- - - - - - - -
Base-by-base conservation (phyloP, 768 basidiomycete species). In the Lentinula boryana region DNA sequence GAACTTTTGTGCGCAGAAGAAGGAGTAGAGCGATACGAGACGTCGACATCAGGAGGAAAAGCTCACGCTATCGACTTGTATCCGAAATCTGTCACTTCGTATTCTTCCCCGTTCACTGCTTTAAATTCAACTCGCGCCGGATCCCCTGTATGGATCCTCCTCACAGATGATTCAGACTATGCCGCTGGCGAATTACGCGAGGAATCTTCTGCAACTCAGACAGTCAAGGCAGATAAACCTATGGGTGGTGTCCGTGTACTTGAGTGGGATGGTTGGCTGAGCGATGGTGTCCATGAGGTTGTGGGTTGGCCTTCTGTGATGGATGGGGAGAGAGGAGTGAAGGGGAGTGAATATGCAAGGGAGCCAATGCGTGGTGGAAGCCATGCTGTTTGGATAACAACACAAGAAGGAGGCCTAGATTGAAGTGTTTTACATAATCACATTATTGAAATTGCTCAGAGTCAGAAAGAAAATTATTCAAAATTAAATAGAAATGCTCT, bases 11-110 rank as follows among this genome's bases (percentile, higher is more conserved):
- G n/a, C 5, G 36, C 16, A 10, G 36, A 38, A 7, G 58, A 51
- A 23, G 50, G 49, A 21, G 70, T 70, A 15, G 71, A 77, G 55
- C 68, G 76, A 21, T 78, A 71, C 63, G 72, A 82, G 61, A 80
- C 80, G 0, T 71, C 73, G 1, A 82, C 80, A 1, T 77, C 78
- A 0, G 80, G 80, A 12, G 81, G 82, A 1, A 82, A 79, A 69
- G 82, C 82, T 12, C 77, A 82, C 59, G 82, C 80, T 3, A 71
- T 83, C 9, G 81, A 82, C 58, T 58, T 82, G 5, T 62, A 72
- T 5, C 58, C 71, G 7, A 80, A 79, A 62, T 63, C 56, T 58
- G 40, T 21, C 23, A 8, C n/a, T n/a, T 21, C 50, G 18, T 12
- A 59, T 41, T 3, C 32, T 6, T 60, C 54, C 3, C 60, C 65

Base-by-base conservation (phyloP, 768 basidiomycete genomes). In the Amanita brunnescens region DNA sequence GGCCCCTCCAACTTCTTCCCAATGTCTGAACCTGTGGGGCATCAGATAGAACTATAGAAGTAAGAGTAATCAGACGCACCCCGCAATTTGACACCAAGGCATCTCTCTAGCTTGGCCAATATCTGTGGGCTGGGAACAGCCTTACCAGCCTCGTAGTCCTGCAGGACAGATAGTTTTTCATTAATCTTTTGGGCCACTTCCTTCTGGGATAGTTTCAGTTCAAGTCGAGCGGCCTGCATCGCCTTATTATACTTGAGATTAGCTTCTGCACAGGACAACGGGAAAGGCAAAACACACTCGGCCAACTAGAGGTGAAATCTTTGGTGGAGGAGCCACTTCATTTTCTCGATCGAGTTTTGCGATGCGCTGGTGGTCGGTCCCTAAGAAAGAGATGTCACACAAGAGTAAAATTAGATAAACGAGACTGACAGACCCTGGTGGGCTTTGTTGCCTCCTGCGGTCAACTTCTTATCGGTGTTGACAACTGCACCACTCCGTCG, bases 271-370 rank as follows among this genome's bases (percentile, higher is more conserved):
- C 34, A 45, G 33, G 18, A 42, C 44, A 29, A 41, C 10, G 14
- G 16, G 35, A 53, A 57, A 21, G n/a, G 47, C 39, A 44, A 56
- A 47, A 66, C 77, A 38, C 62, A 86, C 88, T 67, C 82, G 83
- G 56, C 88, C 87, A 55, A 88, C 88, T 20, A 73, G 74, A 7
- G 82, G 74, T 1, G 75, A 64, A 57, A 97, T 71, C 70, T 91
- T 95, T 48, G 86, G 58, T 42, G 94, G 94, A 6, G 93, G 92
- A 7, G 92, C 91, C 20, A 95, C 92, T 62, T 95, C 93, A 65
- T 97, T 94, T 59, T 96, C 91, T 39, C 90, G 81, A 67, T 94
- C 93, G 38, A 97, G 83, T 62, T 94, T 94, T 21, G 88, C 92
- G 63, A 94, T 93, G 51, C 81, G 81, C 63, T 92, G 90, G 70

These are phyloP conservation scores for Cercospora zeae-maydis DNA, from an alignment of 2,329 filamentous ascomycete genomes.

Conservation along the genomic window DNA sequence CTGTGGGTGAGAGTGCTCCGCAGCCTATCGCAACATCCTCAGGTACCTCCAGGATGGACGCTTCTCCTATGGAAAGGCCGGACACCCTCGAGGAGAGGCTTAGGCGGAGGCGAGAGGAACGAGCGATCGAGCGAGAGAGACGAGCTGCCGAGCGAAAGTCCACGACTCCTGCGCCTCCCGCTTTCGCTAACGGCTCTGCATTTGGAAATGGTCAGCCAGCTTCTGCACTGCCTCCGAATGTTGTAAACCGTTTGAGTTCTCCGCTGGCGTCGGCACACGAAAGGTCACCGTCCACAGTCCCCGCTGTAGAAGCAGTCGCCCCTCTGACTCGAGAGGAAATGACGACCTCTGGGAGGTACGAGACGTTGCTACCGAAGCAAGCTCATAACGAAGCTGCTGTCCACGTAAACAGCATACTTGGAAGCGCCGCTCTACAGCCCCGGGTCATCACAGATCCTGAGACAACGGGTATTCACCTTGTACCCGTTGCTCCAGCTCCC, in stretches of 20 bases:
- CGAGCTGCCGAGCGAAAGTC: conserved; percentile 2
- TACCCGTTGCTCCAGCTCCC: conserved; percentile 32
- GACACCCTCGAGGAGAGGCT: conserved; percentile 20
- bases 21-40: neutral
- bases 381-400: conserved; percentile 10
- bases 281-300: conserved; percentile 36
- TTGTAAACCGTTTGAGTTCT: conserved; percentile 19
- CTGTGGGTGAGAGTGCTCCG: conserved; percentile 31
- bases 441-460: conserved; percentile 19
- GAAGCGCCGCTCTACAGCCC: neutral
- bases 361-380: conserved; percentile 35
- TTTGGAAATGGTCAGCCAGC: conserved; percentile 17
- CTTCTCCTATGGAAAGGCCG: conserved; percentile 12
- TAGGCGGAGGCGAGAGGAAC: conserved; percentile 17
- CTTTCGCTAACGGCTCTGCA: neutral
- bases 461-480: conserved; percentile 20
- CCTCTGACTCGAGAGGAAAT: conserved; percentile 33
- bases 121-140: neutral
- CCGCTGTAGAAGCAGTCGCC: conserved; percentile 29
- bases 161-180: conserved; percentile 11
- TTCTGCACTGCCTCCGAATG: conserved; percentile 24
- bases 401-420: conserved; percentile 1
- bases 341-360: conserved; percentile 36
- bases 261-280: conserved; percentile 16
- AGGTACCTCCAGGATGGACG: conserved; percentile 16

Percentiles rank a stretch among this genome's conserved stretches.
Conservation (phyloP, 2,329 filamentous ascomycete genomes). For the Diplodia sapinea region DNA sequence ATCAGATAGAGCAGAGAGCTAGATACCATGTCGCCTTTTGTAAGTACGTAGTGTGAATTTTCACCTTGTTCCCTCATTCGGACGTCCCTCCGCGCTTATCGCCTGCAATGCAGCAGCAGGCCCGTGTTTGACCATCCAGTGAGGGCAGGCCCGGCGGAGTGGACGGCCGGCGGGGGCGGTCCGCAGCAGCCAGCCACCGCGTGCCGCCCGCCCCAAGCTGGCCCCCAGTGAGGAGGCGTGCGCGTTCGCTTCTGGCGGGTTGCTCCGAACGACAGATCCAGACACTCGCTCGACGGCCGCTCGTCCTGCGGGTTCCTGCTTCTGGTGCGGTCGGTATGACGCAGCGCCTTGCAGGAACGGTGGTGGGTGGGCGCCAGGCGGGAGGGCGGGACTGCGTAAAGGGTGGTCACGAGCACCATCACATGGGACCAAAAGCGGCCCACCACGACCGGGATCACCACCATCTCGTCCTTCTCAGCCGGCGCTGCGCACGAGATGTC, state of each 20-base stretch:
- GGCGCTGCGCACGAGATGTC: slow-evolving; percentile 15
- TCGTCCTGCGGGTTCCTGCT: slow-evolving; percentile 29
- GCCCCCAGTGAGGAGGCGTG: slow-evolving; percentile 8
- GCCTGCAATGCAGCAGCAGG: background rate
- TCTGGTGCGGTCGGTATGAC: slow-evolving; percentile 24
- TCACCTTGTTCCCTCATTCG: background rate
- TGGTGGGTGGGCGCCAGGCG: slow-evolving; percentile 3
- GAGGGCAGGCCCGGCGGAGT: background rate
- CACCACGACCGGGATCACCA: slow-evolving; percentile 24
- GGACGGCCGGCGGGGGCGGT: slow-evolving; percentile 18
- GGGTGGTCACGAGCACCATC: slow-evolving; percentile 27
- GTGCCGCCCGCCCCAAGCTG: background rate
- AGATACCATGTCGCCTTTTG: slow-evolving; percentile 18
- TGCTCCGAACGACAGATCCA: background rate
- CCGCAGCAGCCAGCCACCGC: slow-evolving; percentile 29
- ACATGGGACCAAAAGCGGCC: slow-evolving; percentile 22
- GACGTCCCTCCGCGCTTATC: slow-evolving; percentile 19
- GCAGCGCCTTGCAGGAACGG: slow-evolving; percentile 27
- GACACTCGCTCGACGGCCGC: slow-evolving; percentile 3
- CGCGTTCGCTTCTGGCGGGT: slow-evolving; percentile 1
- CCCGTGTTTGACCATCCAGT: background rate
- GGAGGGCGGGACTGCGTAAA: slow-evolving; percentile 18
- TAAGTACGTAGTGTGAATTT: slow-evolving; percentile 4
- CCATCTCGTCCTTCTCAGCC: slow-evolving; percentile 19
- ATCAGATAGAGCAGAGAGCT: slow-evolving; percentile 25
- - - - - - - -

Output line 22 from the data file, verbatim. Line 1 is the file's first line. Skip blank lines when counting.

- G 63, A 94, T 93, G 51, C 81, G 81, C 63, T 92, G 90, G 70